exert power over such than others. Thus, a bilious, lymphatic,
nervous, or sanguine person would be affected favourably or
otherwise by conditions of the astral light, resulting from the
different aspects of the planetary bodies. Having reached this
general principle, after recorded observations extending over an
indefinite series of years, or ages, the adept astrologer would
require only to know what the planetary aspects were at a given
anterior date, and to apply his knowledge of the succeeding
changes in the heavenly bodies, to be able to trace, with
approximate accuracy, the varying fortunes of the personage whose
horoscope was required, and even to predict the future. The
accuracy of the horoscope would depend, of course, no less upon
the astrologer's astronomical erudition than upon his knowledge
of the occult forces and races of nature.


Pythagoras taught that the entire universe is one vast series of
mathematically correct combinations. Plato shows the Deity
geometrizing. The world is sustained by the same law of
equilibrium and harmony upon which it was built. The centripetal
force could not manifest itself without the centrifugal in the
harmonious revolutions of the spheres; all forms are the product
of this dual force in nature. Thus, to illustrate our case, we
may designate the spirit as the centrifugal, and the soul as the
centripetal, spiritual energies. When in perfect harmony, both
forces produce one result; break or damage the centripetal motion
of the earthly soul tending toward the center which attracts it;
arrest its progress by clogging it with a heavier weight of
matter than it can bear, and the harmony of the whole, which was
its life, is destroyed. Individual life can only be continued if
sustained by this two-fold force. The least deviation from
harmony damages it; when it is destroyed beyond redemption, the
forces separate and the form is gradually annihilated.


After the death of the depraved and the wicked, arrives the
critical moment. If during life the ultimate and desperate effort
of the inner self to reunite itself with the faintly-glimmering
ray of its divine monad is neglected; if this ray is allowed to
be more and more shut out by the thickening crust of matter, the
soul, once freed from the body, follows its earthly attractions,
and is magnetically drawn into and held within the dense fogs of
the material atmosphere of the Kâma Loka. Then it begins to sink
lower and lower, until it finds itself, when returned to
consciousness, in what the ancients termed Hades, and we--Avichî.
The annihilation of such a soul is never instantaneous; it may
last centuries, perhaps; for nature never proceeds by jumps and
starts, and the astral soul of the personality being formed of
elements, the law of evolution must bide its time. Then begins
the fearful law of compensation, the Yin-youan of the Buddhist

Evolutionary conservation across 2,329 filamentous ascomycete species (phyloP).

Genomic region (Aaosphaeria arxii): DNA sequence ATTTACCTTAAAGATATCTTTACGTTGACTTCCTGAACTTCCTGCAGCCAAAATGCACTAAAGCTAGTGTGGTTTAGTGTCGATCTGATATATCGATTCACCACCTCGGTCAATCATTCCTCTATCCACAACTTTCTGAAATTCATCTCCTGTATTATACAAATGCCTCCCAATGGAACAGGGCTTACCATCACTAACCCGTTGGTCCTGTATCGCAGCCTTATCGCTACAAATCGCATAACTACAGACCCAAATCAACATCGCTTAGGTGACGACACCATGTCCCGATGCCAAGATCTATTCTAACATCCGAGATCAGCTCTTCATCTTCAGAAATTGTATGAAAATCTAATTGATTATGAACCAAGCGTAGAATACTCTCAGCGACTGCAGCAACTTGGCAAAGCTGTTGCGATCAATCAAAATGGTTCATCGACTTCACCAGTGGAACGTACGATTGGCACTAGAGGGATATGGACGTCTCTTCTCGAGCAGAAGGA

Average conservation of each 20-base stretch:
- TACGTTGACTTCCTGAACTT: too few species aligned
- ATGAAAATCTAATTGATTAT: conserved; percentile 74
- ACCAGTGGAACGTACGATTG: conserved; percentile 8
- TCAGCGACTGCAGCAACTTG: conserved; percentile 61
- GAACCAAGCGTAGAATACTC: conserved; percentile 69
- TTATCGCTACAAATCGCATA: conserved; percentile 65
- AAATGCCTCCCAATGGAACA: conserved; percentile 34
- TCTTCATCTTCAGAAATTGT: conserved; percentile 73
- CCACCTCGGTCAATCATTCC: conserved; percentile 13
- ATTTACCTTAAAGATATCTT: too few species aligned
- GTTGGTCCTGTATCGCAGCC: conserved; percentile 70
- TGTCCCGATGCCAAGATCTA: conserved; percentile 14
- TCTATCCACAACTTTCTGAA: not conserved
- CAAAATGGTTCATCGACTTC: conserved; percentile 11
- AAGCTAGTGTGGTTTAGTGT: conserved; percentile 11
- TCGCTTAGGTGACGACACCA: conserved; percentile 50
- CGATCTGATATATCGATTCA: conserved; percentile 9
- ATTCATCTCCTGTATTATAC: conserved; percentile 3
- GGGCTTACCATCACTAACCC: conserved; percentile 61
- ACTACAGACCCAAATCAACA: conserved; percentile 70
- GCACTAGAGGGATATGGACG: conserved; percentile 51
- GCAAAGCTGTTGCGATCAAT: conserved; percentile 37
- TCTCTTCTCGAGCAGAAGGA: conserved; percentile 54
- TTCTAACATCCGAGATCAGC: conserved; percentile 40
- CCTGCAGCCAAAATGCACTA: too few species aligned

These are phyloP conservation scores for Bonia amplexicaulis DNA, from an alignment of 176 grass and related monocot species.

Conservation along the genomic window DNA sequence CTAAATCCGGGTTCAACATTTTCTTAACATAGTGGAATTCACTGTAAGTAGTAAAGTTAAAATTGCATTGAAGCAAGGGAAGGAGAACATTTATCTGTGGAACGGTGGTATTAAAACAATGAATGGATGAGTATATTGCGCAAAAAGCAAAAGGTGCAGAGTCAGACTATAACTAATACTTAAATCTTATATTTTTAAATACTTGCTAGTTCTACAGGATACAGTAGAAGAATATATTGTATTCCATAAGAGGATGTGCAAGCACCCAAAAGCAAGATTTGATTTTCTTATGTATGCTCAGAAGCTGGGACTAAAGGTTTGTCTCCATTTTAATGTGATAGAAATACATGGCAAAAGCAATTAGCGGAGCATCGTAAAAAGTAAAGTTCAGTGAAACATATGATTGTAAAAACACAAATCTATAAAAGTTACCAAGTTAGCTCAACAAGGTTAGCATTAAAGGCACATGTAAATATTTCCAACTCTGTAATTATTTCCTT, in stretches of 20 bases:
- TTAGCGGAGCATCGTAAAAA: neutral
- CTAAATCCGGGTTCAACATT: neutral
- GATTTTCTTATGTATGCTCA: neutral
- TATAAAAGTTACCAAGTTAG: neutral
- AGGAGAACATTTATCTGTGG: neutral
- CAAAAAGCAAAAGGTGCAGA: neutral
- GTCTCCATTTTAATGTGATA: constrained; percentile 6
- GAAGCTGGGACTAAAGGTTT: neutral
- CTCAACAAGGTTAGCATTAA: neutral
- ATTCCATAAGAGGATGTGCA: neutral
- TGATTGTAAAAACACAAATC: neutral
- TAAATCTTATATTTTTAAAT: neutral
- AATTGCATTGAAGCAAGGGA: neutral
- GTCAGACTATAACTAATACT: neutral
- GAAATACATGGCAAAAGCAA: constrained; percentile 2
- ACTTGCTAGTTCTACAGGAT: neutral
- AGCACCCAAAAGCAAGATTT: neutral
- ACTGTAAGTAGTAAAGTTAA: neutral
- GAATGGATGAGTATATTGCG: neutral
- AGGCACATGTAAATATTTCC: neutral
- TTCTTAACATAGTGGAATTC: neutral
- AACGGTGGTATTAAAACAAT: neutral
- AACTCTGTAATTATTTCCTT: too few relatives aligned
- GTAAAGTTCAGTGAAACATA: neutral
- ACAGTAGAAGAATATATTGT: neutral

This class of spirits are called the "terrestrial," or "earthly
elementaries," in contradistinction to the other classes, as we
have shown in the beginning. But there is another and still more
dangerous class. In the East, they are known as the "Brothers of
the Shadow," living men possessed by the earth-bound
elementaries; at times--their masters, but ever in the long run
falling victims to these terrible beings.

In Sikkhim and Tibet they are called Dugpas (red-caps), in
contradistinction to the Geluk-pas (yellow-caps), to which latter
most of the adepts belong. And here we must beg the reader not to
misunderstand us. For though the whole of Bûtan and Sikkhim
belongs to the old religion of the Bhons, now known generally as
the Dug-pas, we do not mean to have it understood that the whole
of the population is possessed, en masse, or that they are all
sorcerers. Among them are found as good men as anywhere else, and
we speak above only of the élite of their Lamaseries, of a
nucleus of priests, "devil-dancers," and fetish worshippers,
whose dreadful and mysterious rites are utterly unknown to the
greater part of the population.

Thus there are two classes of these terrible "Brothers of the
Shadow"--the living and the dead. Both cunning, low, vindictive,
and seeking to retaliate their sufferings upon humanity, they
become, until final annihilation, vampires, ghouls, and prominent
actors at séances.

These are the leading "stars," on the great spiritual stage of
"materialization," which phenomenon they perform with the help of
the more intelligent of the genuine-born "elemental" creatures,
which hover around and welcome them with delight in their own

Henry Kunrath, the great German Kabalist, in his rare work,
Amphitheatrum Sapientæ Æternæ has a plate with representations of
the four classes of these human "elementary spirits." Once past
the threshold of the sanctuary of initiation, once that an adept
has lifted the "Veil of Isis," the mysterious and jealous
Goddess, he has nothing to fear; but till then he is in constant


Continued in Part III